Quelled or quenched in leaves the leaping sun,
      All felled, felled, are all felled;
        Of a fresh and following folded rank
                    Not spared, not one
                    That dandled a sandalled
             Shadow that swam or sank
    On meadow & river & wind-wandering weed-winding bank.
      O if we but knew what we do
             When we delve or hew —
         Hack and rack the growing green!
              Since country is so tender
         To touch, her being só slender,
         That, like this sleek and seeing ball
         But a prick will make no eye at all,
         Where we, even where we mean
                     To mend her we end her,
                When we hew or delve:
    After-comers cannot guess the beauty been.
      Ten or twelve, only ten or twelve
         Strokes of havoc unselve
               The sweet especial scene,
         Rural scene, a rural scene,
         Sweet especial rural scene.

    Liked by 1 person

    1. Margaret, are you grieving
      Over Goldengrove unleaving?
      Leaves, like the things of man, you
      With your fresh thoughts care for, can you?
      Ah! as the heart grows older
      It will come to such sights colder
      By and by, nor spare a sigh
      Though worlds of wanwood leafmeal lie;
      And yet you will weep and know why.
      Now no matter, child, the name:
      Sorrow’s springs are the same.
      Nor mouth had, no nor mind, expressed
      What héart héard of, ghóst guéssed:
      It is the blight man was born for,
      It is Margaret you mourn for.


      1. Rupert Brooke seems to echo him in some ways

        When Beauty and Beauty meet
        All naked, fair to fair,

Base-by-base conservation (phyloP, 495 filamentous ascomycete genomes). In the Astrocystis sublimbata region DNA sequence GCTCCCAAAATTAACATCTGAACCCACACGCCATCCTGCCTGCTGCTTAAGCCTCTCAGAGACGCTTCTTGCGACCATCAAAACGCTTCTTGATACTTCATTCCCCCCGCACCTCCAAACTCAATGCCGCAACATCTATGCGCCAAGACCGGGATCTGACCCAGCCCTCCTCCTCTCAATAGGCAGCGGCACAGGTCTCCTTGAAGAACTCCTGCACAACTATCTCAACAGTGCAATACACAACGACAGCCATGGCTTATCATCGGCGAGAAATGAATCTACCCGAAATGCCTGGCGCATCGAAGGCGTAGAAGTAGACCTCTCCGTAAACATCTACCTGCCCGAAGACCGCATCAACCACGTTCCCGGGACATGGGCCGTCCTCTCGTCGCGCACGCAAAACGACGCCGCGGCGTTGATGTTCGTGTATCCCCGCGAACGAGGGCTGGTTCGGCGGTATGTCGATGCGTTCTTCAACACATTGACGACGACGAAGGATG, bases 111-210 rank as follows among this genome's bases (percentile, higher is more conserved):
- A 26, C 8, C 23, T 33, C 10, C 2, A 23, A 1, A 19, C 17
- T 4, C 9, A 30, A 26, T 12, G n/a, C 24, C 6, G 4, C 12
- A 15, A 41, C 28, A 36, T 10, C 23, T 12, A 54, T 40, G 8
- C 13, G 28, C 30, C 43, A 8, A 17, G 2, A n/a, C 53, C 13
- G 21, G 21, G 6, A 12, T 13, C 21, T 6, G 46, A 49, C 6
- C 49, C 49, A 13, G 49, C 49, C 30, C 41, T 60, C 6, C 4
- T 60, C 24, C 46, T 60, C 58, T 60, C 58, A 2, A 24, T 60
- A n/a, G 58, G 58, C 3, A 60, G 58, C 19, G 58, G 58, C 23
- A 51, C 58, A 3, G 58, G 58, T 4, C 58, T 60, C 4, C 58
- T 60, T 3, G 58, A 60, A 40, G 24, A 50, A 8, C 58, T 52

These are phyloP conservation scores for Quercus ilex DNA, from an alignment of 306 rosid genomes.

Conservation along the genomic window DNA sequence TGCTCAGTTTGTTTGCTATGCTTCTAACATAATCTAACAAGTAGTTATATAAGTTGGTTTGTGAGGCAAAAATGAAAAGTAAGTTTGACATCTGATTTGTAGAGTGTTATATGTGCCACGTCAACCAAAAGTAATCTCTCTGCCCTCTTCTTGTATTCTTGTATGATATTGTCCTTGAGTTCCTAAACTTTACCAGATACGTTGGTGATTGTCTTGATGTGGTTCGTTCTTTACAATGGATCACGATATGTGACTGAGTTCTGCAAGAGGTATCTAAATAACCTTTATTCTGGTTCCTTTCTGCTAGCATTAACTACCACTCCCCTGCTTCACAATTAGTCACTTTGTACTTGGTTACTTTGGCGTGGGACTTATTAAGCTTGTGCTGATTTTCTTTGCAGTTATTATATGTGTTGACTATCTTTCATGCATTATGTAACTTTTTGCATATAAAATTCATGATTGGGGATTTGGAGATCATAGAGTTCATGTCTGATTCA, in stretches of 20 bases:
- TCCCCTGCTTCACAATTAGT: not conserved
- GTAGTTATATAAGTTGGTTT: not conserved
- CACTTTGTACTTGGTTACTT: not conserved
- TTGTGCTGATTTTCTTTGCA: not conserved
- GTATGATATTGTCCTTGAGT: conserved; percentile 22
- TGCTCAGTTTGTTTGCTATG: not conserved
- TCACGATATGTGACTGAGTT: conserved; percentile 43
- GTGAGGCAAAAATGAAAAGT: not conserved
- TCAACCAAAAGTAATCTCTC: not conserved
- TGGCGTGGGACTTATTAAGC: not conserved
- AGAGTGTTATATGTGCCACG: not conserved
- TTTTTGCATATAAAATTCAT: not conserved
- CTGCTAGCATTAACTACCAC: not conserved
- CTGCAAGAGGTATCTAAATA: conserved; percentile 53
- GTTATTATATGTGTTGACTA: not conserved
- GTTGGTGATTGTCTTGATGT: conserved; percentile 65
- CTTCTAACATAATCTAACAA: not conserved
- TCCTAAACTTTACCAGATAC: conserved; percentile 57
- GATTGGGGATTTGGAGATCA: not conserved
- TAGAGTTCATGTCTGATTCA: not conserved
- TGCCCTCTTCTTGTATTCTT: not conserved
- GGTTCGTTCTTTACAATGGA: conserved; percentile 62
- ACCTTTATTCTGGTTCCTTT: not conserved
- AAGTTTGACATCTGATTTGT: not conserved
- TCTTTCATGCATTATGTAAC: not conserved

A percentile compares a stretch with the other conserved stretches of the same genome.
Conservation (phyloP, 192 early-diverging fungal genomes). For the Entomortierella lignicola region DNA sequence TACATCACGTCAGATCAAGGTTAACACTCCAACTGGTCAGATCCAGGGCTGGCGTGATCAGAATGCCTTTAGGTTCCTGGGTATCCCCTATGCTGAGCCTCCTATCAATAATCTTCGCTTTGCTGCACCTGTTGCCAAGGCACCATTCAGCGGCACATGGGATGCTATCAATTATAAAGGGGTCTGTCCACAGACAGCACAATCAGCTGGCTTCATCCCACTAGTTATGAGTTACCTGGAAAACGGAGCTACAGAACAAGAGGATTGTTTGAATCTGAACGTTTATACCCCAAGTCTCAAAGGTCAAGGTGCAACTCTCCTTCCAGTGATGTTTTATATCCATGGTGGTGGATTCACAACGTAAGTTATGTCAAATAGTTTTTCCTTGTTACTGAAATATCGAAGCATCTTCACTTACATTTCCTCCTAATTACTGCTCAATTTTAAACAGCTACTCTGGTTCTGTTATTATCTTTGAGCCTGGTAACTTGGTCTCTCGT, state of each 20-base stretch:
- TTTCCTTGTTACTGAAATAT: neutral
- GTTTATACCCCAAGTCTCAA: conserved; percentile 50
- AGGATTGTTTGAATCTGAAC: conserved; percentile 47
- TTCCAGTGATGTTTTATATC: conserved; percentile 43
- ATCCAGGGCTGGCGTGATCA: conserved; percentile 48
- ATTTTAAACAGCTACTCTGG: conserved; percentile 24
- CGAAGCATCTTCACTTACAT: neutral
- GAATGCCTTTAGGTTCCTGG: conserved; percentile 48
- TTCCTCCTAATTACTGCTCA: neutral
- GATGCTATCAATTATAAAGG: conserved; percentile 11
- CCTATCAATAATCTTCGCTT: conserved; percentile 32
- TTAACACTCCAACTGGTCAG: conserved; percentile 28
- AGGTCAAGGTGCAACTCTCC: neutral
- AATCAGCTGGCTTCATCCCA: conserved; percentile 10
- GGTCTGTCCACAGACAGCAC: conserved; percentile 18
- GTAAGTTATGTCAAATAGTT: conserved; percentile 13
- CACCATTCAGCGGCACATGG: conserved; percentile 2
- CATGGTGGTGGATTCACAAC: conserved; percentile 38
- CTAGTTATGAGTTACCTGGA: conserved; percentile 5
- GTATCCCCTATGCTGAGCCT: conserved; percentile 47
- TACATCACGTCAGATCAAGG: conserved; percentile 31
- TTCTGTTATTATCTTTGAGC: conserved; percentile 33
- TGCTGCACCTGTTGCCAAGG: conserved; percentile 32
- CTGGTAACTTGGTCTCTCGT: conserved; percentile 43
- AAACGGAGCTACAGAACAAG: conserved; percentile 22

The earth is crying-sweet,
        And scattering-bright the air,
        Eddying, dizzying, closing round,
        With soft and drunken laughter;
        Veiling all that may befall
        After — after —

        Where Beauty and Beauty met,
        Earth’s still a-tremble there,
        And winds are scented yet,
        And memory-soft the air,
        Bosoming, folding glints of light,
        And shreds of shadowy laughter;
        Not the tears that fill the years
        After — after —

        Liked by 1 person

  7. my first english course at the U was survey of english lit, 3 quarters long, which i took to become an english teacher, never really much wanting to teach high lit. i struggled through it, more from interest than aptitude, except for chaucer, donne, goldsmith and a poem here and there. we breezed through poetry from 1880 to WWII, which is when my interest really perked up.
    my first teaching job in lindstrom i made a bif hit by teaching poetry from simon and garfunkle and dylan and couple others and lighter more accessible poetry, which is why i think i taught poetry better than most because i didin’t much care for
    12th grade enlgish then was survey of english lit. i would look at a few of my classmates, good kids, not very academic or bright or motivated and wonder if any bit of this would impact them. fir a long time my focus was on writing and language and speech and thinking and little of high lit until i started a.p. elgiush

    Liked by 1 person

  8. I remember in high school trying to memorize bits of Coleridge and Tennyson and Elizabeth Barrett Browning, but that was extracurricular and self motivated. I remember nothing at all from high school English classes and presume that the quality of instruction was low if it made no impact on someone personally interested as I was. I do remember that one of my English teachers was a football coach who needed to also teach something. I think that tells you everything you need to know about how much English as a subject was valued.